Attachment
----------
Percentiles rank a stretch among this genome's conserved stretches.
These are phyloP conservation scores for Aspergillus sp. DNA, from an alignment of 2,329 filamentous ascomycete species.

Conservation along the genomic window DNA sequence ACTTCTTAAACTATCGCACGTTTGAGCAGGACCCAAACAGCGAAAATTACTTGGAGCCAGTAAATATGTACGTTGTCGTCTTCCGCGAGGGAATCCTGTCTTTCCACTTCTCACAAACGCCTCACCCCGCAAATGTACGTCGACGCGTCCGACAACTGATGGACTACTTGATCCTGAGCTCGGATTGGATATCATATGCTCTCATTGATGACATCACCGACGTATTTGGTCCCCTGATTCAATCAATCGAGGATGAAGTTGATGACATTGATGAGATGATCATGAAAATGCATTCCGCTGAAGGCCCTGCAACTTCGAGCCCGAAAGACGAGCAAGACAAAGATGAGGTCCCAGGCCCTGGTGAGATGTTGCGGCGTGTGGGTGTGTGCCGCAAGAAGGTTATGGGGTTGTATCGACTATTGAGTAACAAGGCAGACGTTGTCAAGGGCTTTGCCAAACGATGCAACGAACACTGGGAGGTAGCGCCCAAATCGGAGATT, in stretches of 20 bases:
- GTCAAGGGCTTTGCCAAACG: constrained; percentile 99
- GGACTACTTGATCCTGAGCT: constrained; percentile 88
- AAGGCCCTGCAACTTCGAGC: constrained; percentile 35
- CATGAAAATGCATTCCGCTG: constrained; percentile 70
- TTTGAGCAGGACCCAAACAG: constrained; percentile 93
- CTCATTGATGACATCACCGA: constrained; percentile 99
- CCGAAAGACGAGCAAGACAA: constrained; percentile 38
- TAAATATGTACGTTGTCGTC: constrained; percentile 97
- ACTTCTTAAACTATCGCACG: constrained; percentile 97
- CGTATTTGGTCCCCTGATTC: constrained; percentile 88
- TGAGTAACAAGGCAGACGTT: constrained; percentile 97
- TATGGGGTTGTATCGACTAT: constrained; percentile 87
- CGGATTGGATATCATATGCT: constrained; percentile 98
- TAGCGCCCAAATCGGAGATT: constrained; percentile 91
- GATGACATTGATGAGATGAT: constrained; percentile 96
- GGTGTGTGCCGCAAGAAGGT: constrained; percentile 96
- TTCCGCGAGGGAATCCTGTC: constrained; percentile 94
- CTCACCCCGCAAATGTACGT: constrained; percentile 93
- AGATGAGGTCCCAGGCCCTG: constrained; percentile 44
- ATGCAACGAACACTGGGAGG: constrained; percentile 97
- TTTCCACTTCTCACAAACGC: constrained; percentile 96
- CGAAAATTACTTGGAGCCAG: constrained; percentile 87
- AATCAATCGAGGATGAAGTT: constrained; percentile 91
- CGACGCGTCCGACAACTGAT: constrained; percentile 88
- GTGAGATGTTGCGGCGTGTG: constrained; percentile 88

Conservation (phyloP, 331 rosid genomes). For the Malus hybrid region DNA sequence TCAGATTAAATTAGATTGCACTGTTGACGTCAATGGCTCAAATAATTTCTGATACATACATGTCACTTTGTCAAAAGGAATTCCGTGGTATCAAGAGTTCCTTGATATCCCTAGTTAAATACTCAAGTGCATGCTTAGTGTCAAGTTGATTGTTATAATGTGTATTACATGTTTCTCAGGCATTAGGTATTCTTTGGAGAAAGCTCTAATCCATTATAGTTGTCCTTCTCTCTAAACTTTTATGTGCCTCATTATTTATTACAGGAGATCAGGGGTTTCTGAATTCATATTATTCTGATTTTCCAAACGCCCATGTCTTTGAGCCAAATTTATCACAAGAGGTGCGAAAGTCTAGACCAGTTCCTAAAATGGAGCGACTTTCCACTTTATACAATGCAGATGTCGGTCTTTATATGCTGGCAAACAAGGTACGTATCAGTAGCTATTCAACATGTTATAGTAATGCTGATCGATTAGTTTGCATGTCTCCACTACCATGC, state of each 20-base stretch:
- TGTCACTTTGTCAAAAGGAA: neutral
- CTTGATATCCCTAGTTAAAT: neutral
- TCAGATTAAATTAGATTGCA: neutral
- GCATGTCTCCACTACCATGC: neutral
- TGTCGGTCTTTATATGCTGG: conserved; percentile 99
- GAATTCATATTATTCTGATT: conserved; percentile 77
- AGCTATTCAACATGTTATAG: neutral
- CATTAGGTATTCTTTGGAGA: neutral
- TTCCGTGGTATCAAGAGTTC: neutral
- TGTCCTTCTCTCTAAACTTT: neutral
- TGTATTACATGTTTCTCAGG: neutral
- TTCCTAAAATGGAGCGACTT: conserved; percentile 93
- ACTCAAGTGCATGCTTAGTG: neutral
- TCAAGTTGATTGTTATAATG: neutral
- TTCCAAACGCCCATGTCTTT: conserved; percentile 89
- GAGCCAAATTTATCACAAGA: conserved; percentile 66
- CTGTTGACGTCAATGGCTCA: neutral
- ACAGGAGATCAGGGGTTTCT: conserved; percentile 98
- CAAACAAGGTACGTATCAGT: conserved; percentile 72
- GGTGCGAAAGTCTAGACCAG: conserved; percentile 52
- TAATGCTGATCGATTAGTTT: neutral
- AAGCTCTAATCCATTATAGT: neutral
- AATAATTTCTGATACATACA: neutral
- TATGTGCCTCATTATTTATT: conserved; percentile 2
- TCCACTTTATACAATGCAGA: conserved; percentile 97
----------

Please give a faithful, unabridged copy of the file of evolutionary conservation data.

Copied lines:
Percentiles rank a stretch among this genome's conserved stretches.
These are phyloP conservation scores for Aspergillus sp. DNA, from an alignment of 2,329 filamentous ascomycete species.

Conservation along the genomic window DNA sequence ACTTCTTAAACTATCGCACGTTTGAGCAGGACCCAAACAGCGAAAATTACTTGGAGCCAGTAAATATGTACGTTGTCGTCTTCCGCGAGGGAATCCTGTCTTTCCACTTCTCACAAACGCCTCACCCCGCAAATGTACGTCGACGCGTCCGACAACTGATGGACTACTTGATCCTGAGCTCGGATTGGATATCATATGCTCTCATTGATGACATCACCGACGTATTTGGTCCCCTGATTCAATCAATCGAGGATGAAGTTGATGACATTGATGAGATGATCATGAAAATGCATTCCGCTGAAGGCCCTGCAACTTCGAGCCCGAAAGACGAGCAAGACAAAGATGAGGTCCCAGGCCCTGGTGAGATGTTGCGGCGTGTGGGTGTGTGCCGCAAGAAGGTTATGGGGTTGTATCGACTATTGAGTAACAAGGCAGACGTTGTCAAGGGCTTTGCCAAACGATGCAACGAACACTGGGAGGTAGCGCCCAAATCGGAGATT, in stretches of 20 bases:
- GTCAAGGGCTTTGCCAAACG: constrained; percentile 99
- GGACTACTTGATCCTGAGCT: constrained; percentile 88
- AAGGCCCTGCAACTTCGAGC: constrained; percentile 35
- CATGAAAATGCATTCCGCTG: constrained; percentile 70
- TTTGAGCAGGACCCAAACAG: constrained; percentile 93
- CTCATTGATGACATCACCGA: constrained; percentile 99
- CCGAAAGACGAGCAAGACAA: constrained; percentile 38
- TAAATATGTACGTTGTCGTC: constrained; percentile 97
- ACTTCTTAAACTATCGCACG: constrained; percentile 97
- CGTATTTGGTCCCCTGATTC: constrained; percentile 88
- TGAGTAACAAGGCAGACGTT: constrained; percentile 97
- TATGGGGTTGTATCGACTAT: constrained; percentile 87
- CGGATTGGATATCATATGCT: constrained; percentile 98
- TAGCGCCCAAATCGGAGATT: constrained; percentile 91
- GATGACATTGATGAGATGAT: constrained; percentile 96
- GGTGTGTGCCGCAAGAAGGT: constrained; percentile 96
- TTCCGCGAGGGAATCCTGTC: constrained; percentile 94
- CTCACCCCGCAAATGTACGT: constrained; percentile 93
- AGATGAGGTCCCAGGCCCTG: constrained; percentile 44
- ATGCAACGAACACTGGGAGG: constrained; percentile 97
- TTTCCACTTCTCACAAACGC: constrained; percentile 96
- CGAAAATTACTTGGAGCCAG: constrained; percentile 87
- AATCAATCGAGGATGAAGTT: constrained; percentile 91
- CGACGCGTCCGACAACTGAT: constrained; percentile 88
- GTGAGATGTTGCGGCGTGTG: constrained; percentile 88

Conservation (phyloP, 331 rosid genomes). For the Malus hybrid region DNA sequence TCAGATTAAATTAGATTGCACTGTTGACGTCAATGGCTCAAATAATTTCTGATACATACATGTCACTTTGTCAAAAGGAATTCCGTGGTATCAAGAGTTCCTTGATATCCCTAGTTAAATACTCAAGTGCATGCTTAGTGTCAAGTTGATTGTTATAATGTGTATTACATGTTTCTCAGGCATTAGGTATTCTTTGGAGAAAGCTCTAATCCATTATAGTTGTCCTTCTCTCTAAACTTTTATGTGCCTCATTATTTATTACAGGAGATCAGGGGTTTCTGAATTCATATTATTCTGATTTTCCAAACGCCCATGTCTTTGAGCCAAATTTATCACAAGAGGTGCGAAAGTCTAGACCAGTTCCTAAAATGGAGCGACTTTCCACTTTATACAATGCAGATGTCGGTCTTTATATGCTGGCAAACAAGGTACGTATCAGTAGCTATTCAACATGTTATAGTAATGCTGATCGATTAGTTTGCATGTCTCCACTACCATGC, state of each 20-base stretch:
- TGTCACTTTGTCAAAAGGAA: neutral
- CTTGATATCCCTAGTTAAAT: neutral
- TCAGATTAAATTAGATTGCA: neutral
- GCATGTCTCCACTACCATGC: neutral
- TGTCGGTCTTTATATGCTGG: conserved; percentile 99
- GAATTCATATTATTCTGATT: conserved; percentile 77
- AGCTATTCAACATGTTATAG: neutral
- CATTAGGTATTCTTTGGAGA: neutral
- TTCCGTGGTATCAAGAGTTC: neutral
- TGTCCTTCTCTCTAAACTTT: neutral
- TGTATTACATGTTTCTCAGG: neutral
- TTCCTAAAATGGAGCGACTT: conserved; percentile 93
- ACTCAAGTGCATGCTTAGTG: neutral
- TCAAGTTGATTGTTATAATG: neutral
- TTCCAAACGCCCATGTCTTT: conserved; percentile 89
- GAGCCAAATTTATCACAAGA: conserved; percentile 66
- CTGTTGACGTCAATGGCTCA: neutral
- ACAGGAGATCAGGGGTTTCT: conserved; percentile 98
- CAAACAAGGTACGTATCAGT: conserved; percentile 72
- GGTGCGAAAGTCTAGACCAG: conserved; percentile 52
- TAATGCTGATCGATTAGTTT: neutral
- AAGCTCTAATCCATTATAGT: neutral
- AATAATTTCTGATACATACA: neutral
- TATGTGCCTCATTATTTATT: conserved; percentile 2
- TCCACTTTATACAATGCAGA: conserved; percentile 97